In a unanimous decision, the U.S. Supreme Court held in favor of the whistleblowers in State Farm Fire & Casualty Co. ex rel. Cori Rigsby.
There is a tendency for lawyers to look gift horses in the mouth. That said, says R. Scott Oswald writing in Law360, the recent 8-0 Escobar ruling in the U.S. Supreme Court was a massive win for whistleblowers and the False Claims Act:
In a unanimous 8-0 decision, and with an opinion authored by Justice Thomas, the U.S. Supreme court has affirmed that “FCA liability for failing to disclose violations of legal requirements does not turn upon whether those requirements were expressly designated as conditions of payment.”
The Supreme Court will hear arguments in State Farm Fire and Casualty Co. v. United States ex rel. Rigsby. The central question: “What standard governs the decision whether to dismiss a relator's claim for violation of the False Claims Act's seal requirement?”
Oral arguments before the U.S. Supreme Court in Universal Health Services, Inc. v. United States ex rel. Escobar were heard on Tuesday.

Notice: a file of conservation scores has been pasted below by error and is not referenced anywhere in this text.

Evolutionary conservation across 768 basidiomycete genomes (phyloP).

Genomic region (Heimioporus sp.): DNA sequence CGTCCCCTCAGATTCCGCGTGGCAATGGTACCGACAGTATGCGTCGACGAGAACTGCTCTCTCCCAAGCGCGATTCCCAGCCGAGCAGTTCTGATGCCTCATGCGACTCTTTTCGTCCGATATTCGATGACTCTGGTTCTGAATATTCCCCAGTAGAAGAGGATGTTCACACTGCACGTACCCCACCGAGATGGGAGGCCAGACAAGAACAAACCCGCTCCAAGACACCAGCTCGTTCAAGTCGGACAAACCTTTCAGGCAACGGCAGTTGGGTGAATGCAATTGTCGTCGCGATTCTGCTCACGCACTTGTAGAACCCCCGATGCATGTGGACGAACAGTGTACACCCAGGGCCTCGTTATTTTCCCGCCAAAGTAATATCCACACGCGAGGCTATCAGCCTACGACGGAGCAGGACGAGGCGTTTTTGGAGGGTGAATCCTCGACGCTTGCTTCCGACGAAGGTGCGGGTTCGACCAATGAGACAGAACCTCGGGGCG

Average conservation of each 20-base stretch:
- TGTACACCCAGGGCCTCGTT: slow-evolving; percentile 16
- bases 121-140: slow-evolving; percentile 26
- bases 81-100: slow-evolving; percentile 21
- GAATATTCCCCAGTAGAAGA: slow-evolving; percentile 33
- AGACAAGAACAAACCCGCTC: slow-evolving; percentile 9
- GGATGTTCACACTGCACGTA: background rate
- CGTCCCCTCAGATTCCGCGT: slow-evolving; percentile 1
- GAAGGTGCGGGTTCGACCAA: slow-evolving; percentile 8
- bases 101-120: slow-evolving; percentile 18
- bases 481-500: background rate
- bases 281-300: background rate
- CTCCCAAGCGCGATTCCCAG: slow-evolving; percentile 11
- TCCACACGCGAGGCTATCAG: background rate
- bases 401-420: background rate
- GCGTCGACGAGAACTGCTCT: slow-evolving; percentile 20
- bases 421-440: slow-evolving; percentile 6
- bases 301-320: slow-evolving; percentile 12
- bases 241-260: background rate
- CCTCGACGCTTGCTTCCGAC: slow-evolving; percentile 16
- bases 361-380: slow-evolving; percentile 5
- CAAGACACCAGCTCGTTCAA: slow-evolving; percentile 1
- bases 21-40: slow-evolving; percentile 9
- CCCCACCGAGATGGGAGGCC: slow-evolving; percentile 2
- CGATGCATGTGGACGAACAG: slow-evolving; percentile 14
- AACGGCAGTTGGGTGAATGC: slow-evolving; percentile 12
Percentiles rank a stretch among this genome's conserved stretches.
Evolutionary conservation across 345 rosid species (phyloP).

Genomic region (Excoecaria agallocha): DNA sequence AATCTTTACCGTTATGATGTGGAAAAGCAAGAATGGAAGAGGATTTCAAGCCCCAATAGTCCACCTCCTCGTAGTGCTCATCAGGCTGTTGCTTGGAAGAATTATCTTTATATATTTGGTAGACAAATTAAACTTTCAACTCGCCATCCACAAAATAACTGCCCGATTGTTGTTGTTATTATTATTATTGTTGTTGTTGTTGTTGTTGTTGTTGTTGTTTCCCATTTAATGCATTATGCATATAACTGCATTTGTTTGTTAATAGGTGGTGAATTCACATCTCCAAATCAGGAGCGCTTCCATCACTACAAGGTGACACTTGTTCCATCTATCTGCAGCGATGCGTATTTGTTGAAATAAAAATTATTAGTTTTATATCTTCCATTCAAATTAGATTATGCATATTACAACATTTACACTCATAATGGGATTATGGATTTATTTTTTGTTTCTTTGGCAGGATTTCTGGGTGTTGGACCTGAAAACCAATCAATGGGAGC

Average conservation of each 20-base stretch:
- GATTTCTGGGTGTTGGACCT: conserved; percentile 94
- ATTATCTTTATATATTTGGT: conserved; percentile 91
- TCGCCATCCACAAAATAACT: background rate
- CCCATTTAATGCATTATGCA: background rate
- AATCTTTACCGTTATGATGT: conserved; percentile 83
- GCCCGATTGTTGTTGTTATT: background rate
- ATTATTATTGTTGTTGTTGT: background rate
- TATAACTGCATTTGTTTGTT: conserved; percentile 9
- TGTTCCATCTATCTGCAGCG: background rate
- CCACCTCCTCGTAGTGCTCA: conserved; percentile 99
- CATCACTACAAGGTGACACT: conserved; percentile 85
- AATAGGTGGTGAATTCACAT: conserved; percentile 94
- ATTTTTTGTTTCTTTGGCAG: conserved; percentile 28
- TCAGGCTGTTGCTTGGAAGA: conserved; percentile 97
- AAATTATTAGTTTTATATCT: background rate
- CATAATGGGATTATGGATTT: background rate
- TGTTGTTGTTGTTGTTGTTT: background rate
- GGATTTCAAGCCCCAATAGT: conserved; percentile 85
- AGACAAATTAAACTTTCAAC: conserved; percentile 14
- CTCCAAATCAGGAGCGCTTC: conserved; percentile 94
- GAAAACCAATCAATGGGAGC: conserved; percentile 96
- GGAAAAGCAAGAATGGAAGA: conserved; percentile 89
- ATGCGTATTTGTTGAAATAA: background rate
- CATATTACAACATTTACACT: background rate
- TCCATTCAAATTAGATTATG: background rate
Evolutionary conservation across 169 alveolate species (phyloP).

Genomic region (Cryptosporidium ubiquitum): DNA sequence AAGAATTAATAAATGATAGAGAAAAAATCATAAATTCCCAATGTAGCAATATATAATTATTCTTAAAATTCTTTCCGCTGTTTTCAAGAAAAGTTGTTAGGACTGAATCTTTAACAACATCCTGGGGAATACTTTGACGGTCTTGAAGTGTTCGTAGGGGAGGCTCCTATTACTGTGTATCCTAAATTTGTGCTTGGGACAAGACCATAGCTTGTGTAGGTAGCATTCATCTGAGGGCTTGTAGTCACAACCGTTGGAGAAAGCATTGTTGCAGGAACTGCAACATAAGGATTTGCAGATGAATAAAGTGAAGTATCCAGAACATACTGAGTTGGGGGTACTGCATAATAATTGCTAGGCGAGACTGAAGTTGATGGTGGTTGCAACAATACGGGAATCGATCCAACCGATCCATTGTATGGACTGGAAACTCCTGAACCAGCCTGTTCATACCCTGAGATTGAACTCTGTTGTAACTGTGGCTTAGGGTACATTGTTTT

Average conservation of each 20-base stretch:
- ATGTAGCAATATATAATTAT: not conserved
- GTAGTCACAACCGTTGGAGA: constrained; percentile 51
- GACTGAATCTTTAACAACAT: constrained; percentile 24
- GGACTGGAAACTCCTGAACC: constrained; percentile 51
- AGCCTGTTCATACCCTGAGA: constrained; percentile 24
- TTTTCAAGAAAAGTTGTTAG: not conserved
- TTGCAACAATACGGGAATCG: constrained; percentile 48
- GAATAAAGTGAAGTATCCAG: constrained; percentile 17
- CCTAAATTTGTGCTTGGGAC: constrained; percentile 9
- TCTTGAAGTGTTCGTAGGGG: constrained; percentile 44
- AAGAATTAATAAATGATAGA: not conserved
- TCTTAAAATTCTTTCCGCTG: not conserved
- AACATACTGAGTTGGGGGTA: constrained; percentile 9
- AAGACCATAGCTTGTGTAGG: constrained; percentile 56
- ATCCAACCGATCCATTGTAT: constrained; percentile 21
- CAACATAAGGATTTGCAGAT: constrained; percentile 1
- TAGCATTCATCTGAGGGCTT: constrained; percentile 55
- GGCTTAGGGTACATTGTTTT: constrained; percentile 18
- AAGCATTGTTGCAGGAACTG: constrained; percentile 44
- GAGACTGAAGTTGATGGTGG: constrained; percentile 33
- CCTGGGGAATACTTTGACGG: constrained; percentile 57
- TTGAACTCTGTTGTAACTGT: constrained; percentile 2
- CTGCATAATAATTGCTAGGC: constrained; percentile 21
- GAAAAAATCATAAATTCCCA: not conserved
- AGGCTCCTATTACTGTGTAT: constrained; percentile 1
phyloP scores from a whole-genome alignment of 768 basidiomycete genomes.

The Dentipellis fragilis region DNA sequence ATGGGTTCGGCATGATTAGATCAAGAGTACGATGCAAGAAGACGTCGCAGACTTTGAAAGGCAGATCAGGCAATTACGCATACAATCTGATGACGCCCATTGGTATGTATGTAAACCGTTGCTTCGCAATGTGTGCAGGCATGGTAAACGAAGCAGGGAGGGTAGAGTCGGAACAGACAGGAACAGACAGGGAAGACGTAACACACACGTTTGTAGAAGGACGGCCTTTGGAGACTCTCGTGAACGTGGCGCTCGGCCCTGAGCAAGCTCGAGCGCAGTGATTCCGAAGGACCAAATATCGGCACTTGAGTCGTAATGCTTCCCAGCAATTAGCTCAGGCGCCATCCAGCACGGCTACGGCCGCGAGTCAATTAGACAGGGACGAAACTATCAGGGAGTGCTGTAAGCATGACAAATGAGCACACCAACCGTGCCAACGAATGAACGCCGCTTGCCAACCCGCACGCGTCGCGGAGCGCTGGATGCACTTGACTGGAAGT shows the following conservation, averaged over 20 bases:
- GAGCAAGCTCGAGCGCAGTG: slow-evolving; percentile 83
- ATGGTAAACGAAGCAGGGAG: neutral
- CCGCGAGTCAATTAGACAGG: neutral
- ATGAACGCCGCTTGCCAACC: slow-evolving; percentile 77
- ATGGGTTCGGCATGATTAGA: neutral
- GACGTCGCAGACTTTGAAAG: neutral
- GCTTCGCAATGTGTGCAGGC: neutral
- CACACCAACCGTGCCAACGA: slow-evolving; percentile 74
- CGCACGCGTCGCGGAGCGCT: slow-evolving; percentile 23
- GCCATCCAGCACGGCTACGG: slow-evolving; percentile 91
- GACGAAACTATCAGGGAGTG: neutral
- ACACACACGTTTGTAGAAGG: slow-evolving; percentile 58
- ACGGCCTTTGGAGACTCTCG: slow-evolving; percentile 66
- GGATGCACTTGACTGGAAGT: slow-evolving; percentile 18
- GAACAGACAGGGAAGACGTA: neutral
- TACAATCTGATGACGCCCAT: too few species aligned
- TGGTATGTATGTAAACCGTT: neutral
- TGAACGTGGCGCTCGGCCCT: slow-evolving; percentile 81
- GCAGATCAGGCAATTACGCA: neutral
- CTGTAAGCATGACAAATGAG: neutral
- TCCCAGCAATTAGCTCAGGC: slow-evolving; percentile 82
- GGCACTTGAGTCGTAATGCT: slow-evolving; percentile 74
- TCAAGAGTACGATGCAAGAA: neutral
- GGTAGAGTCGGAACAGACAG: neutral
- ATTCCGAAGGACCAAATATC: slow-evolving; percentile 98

The TAF Education Fund filed an amicus curiae brief in this case, with the assistance of Jennifer Verkamp of Morgan Verkamp. TAFEF had filed an earlier amicus, in support of the whistleblowers, in the First Circuit.
The TAF Education Fund has filed an amicus curiae brief in support of the Respondents in Universal Health Services, Inc. v. United States and Commonwealth of Massachusetts ex rel. Julio Escobar and Carmen Correa.
The Supreme Court will soon be hearing Universal Health Services v. United States ex rel Escobar.
In Escobar, the relators’ daughter, a teenage recipient of state medical benefits, consulted with mental health counselors at Arbour Counseling Services, which is owned and operated by Universal Health Services, to seek treatment for behavioral problems.
The Supreme Court has announced it will hear Universal Health Services v. United States ex rel Escobar.
Congratulations to whistleblower Benjamin Carter and the law firm of Stone & Magnanini for their win this week in the U.S. Supreme Court.
Taxpayers Against Fraud Education Fund submitted an amicus curiae brief in support of the whistleblower in this case.
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